Review: Fuji SL 1.3 road bike

Lightweight hill climber delivers stiff, but compliant ride

Road Bike
The author on his way to a new hill climb PR.

The author on his way to a new hill climb PR (click to enlarge).

Lowdown: Fuji SL 1.3

Full disclosure: I am a huge fan of Fuji bikes. I think they offer amazing quality and value at a very good price. In fact, the first Fuji I bought was a scandium Fuji Team Issue road bike in 1999 — and I rode the snot out of it until 2004. In fact, It’s still being ridden by a friend’s 14-year-old son, who is using it to race triathlon. In 2010, when I worked at Yahoo!, the company cycling team was issued Fuji SL-1 Pro bikes, another great ride. Even years after the team was disbanded, some of my old team members continue to ride it. I also rode a 2012 D6 triathlon bike, which helped me set a PR on the Wildflower 1/2 ironman bike course, shaving 2 minutes off my previous best. Needless to say, I was looking forward to testing the new lightweight Fuji SL 1.3. Find out how it worked out in the full review below.

Stat Box
Weight: 14.17 pounds Wheelset: Oval 724 clincher
Claimed frame weight: 695 grams Wheelset weight: 1360 grams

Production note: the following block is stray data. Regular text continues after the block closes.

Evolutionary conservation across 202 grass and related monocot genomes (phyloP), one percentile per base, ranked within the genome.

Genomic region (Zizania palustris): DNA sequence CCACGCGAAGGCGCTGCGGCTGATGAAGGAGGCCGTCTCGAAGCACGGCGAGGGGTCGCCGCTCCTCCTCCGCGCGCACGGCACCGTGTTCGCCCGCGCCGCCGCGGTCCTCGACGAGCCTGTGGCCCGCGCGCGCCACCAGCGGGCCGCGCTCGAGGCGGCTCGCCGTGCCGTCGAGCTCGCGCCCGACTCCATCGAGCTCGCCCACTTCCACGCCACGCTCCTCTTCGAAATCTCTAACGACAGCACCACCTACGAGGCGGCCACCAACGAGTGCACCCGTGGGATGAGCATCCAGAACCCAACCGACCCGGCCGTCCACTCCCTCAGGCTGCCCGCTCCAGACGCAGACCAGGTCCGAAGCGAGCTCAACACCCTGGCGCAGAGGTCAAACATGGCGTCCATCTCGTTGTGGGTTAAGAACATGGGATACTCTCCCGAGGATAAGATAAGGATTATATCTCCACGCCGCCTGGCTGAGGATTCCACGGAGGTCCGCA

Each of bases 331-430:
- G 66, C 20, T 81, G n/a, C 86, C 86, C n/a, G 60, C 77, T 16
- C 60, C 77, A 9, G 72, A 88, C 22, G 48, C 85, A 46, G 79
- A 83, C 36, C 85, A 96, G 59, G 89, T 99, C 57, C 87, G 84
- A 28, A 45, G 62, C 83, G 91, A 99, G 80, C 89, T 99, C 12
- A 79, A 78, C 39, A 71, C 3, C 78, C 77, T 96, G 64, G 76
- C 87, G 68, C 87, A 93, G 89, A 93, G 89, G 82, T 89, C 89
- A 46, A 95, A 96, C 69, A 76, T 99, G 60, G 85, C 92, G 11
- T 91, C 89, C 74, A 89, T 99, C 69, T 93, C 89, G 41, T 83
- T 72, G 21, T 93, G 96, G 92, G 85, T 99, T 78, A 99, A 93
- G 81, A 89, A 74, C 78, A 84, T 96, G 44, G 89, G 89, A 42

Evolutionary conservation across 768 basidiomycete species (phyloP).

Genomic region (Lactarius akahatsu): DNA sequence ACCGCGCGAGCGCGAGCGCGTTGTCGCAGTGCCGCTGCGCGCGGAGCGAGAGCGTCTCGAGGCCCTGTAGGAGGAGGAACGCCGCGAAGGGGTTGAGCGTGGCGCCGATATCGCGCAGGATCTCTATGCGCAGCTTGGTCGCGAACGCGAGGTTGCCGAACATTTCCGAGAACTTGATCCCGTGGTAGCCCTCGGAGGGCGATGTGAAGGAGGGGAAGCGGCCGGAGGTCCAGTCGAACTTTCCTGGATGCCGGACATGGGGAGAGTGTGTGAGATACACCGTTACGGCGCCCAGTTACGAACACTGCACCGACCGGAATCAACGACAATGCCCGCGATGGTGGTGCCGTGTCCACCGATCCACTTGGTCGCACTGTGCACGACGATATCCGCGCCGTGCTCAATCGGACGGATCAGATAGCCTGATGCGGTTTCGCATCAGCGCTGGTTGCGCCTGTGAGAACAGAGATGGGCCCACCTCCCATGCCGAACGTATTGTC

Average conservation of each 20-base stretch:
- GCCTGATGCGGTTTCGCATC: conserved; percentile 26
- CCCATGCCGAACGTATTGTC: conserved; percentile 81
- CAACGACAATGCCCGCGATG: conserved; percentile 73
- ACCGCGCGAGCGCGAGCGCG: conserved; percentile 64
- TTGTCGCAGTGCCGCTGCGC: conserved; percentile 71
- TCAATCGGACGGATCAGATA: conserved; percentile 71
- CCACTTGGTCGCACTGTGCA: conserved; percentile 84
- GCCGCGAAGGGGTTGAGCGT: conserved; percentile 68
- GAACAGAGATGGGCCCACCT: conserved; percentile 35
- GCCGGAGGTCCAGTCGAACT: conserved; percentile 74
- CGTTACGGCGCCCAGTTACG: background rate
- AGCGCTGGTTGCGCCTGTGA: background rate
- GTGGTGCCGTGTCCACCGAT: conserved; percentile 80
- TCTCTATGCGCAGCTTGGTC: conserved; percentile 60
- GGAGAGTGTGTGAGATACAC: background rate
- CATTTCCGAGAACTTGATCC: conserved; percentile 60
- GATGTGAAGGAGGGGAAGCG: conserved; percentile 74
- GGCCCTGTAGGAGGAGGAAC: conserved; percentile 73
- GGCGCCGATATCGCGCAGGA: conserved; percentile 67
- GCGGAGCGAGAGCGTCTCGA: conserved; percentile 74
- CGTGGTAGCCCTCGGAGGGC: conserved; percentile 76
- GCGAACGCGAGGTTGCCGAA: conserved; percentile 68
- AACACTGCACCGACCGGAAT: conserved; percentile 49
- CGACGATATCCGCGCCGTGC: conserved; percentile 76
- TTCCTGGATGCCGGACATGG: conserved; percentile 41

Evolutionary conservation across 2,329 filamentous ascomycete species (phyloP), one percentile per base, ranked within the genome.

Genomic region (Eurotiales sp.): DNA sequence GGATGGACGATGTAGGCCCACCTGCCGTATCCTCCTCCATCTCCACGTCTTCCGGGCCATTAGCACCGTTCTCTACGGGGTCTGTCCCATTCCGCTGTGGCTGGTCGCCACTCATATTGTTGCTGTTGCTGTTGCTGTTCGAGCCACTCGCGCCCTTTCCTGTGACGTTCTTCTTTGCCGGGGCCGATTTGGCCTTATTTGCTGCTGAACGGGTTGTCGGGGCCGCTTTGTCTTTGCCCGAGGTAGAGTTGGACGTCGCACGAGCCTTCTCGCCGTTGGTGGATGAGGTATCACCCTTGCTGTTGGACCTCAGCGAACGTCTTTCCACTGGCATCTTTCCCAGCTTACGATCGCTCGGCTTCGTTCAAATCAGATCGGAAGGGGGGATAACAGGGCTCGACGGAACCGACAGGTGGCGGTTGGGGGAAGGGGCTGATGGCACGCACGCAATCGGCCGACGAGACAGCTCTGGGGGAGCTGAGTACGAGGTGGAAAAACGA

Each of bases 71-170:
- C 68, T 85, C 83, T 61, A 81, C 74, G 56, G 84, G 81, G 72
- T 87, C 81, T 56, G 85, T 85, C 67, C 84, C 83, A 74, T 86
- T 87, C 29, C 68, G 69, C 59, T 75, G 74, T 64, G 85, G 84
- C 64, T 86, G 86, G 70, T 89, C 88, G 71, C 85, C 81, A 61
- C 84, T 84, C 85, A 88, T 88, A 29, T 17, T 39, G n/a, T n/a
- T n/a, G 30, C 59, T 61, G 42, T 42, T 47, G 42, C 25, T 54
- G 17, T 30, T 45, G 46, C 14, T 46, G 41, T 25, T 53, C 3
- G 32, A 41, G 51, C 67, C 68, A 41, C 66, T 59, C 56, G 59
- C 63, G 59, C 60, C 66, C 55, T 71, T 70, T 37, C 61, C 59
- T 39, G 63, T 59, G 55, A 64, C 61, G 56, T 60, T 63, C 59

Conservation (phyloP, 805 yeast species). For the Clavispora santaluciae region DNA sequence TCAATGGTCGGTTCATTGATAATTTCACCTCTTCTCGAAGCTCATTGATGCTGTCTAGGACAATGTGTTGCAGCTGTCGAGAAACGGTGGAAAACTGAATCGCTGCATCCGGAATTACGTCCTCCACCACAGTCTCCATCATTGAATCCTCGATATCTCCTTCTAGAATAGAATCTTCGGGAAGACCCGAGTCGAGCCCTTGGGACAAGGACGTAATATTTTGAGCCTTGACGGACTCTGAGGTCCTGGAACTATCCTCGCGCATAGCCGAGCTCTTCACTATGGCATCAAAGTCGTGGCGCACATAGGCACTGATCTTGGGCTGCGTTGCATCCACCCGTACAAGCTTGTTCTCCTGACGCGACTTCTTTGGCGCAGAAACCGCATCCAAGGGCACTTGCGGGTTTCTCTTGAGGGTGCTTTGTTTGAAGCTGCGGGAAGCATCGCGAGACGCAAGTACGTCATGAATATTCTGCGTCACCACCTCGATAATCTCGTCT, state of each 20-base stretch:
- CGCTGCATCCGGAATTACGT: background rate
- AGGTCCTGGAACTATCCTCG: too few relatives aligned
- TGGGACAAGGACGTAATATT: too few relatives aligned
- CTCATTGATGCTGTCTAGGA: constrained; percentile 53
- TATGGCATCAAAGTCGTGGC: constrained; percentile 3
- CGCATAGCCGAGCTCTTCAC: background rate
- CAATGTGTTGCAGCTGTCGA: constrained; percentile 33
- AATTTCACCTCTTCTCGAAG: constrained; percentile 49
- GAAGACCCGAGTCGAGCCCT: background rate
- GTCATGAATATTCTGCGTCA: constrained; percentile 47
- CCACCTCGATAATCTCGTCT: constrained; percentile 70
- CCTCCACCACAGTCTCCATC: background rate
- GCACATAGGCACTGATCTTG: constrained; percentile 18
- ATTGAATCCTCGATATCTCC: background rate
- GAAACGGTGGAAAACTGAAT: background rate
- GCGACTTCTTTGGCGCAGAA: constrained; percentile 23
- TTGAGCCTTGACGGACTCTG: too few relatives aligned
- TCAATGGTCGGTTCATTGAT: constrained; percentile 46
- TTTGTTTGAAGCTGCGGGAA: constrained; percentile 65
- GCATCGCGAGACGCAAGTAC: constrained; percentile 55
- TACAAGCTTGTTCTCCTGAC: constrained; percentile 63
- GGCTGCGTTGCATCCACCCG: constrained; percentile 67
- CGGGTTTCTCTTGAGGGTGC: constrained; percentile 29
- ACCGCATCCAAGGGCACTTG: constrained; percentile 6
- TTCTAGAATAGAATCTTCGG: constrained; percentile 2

Size tested: 56cm Tires: Vittoria Open Corsa 320 tpi
Parts: Shimano Dura Ace Di2 MSRP: $6320
Crankset: 52×36 Rating: 4.5 4.5 out of 5 stars
Cassette: 11-25

Pluses
Minuses
  • Lightweight frame
  • Loud graphics
  • Best-in-class drivetrain
  • Uncomfortable saddle
  • Wide gearing range
  • Uncomfortable handlebars
  • Light wheelset with alloy braking surface
  • May need negative rise stem
  • Comfortable ride
  • Immediate acceleration
  • Not flimsy like some weight weenie bikes

Review: 2015 Fuji SL 1.3

The Fuji SL 1.3 has a claimed sub-700 gram frame weight and is equipped with a Dura Ace Di2 electronic shifting drivetrain, Oval 724 alloy clinchers, Oval seatpost, Oval saddle, and Oval cockpit. The best-in-class Dura Ace Di2 gruppo works flawlessly, and the Oval wheelset is remarkably light, yet offers the confident braking you expect from an alloy brake track.

So light you can hang it on a clothesline.

So light you can hang it on a clothesline (click to enlarge).

The house-brand cockpit was easy to adjust, and reasonably comfortable. The only thing I’d likely upgrade was the saddle, which I found uncomfortable on rides of more than 2 hours.

The frame has a massive down tube, top tube, and chain stays. But the seat stays are truly pencil thin, which likely gives it an amazingly compliant and comfortable ride.

Continue to page 2 to find out how the Fuji SL 1.3 performed »
About the author: Twain Mein

Twain Mein is fascinated with the technology and gear aspect of cycling, and is a longtime product reviewer. Twain has been doing triathlons since 1987 and has been ranked in the Top 50 U.S. National Age Group on numerous occasions.


Related Articles


NOTE: There are two ways to comment on our articles: Facebook or Wordpress. Facebook uses your real name and can be posted on your wall while Wordpress uses our login system. Feel free to use either one.

Facebook Comments:



Leave a Reply

Your email address will not be published. Required fields are marked *

*
*